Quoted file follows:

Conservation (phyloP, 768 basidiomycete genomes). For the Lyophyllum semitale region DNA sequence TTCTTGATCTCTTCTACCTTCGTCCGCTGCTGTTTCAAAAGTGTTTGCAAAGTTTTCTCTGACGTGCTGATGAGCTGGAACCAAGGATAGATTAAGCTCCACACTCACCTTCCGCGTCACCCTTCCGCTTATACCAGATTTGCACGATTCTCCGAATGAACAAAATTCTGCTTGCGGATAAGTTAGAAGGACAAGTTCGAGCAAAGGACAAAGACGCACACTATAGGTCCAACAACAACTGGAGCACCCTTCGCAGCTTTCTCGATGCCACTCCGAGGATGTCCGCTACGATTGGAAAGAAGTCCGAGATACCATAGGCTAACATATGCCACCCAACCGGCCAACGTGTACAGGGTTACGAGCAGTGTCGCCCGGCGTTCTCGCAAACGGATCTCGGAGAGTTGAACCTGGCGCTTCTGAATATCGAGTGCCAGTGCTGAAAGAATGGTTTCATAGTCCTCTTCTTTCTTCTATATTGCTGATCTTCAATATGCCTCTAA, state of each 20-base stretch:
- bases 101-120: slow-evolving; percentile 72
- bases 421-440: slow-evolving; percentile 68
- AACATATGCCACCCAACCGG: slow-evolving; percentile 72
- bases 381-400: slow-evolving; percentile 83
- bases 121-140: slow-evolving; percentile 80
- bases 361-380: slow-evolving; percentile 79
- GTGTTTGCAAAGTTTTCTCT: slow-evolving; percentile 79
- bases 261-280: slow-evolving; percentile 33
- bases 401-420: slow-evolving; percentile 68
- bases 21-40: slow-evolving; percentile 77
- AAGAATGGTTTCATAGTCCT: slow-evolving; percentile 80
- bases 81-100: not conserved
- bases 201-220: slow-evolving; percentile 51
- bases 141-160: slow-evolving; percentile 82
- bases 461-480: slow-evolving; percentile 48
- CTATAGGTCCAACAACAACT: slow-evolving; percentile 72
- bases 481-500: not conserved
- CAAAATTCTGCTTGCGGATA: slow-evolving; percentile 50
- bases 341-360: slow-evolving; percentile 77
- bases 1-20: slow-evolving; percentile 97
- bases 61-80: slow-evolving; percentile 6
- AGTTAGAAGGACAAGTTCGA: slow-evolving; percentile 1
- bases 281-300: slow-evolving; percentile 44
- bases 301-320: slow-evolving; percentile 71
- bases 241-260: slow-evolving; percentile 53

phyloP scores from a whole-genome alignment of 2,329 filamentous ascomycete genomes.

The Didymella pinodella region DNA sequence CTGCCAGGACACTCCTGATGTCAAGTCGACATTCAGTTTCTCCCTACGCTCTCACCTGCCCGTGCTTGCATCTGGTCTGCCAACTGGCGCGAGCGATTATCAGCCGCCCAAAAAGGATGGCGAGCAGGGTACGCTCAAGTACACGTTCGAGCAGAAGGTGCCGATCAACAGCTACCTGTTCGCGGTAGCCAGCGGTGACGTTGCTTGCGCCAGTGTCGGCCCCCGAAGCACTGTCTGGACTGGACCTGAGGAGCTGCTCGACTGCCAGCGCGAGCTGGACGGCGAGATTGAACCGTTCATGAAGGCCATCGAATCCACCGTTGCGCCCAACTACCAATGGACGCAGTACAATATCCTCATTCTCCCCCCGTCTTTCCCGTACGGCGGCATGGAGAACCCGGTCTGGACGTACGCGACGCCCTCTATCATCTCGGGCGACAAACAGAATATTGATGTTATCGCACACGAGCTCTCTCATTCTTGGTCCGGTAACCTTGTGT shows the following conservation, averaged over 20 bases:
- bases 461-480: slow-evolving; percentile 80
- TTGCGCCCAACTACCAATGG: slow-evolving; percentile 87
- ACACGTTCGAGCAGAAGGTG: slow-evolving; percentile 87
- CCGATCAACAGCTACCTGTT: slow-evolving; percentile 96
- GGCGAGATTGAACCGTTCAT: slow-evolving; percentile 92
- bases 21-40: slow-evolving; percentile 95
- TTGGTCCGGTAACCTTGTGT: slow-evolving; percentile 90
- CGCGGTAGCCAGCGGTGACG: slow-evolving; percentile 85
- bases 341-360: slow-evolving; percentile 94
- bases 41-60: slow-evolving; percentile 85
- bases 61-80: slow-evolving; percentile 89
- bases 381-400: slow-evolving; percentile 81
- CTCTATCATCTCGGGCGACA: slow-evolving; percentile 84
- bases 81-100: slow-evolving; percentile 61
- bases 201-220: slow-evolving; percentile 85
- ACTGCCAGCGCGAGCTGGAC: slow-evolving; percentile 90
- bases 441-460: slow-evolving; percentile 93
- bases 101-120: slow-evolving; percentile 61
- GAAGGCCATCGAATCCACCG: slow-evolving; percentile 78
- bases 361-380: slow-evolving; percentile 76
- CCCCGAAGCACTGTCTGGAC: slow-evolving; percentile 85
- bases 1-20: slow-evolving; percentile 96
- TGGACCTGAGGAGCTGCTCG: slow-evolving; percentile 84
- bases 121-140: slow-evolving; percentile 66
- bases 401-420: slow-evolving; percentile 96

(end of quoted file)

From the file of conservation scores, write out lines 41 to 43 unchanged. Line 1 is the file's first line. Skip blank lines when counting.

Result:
- CTCTATCATCTCGGGCGACA: slow-evolving; percentile 84
- bases 81-100: slow-evolving; percentile 61
- bases 201-220: slow-evolving; percentile 85